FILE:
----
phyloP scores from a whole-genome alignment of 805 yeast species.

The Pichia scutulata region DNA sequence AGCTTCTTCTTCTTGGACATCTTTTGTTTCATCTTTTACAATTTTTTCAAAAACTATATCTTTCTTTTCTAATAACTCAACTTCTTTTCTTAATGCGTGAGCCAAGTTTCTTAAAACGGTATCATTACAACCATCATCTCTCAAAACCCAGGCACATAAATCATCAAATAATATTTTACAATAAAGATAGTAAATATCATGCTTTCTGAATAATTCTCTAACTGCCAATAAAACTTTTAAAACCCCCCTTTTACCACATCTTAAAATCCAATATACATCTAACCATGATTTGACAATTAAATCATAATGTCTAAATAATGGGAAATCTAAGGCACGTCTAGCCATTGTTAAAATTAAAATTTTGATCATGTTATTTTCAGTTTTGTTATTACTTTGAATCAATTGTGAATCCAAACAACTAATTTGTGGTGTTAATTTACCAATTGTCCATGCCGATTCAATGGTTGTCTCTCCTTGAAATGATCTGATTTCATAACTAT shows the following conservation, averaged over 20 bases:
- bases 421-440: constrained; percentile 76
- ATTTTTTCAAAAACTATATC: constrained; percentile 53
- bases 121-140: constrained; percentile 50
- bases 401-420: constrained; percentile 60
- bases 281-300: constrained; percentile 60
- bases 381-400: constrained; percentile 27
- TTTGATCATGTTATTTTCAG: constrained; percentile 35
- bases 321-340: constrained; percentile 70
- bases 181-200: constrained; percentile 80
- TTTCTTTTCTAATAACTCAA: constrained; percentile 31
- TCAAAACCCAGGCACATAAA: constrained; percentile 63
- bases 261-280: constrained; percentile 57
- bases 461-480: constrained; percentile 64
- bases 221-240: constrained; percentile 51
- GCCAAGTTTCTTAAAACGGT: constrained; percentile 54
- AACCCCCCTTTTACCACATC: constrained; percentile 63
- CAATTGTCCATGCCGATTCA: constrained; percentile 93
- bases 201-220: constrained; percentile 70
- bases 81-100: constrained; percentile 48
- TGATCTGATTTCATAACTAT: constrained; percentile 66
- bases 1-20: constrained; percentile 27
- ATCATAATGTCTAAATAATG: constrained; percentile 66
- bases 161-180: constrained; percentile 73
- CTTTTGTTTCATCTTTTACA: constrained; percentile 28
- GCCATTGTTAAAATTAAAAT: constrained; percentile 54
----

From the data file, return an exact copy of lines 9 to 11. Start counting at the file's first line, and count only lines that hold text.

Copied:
- TTTGATCATGTTATTTTCAG: constrained; percentile 35
- bases 321-340: constrained; percentile 70
- bases 181-200: constrained; percentile 80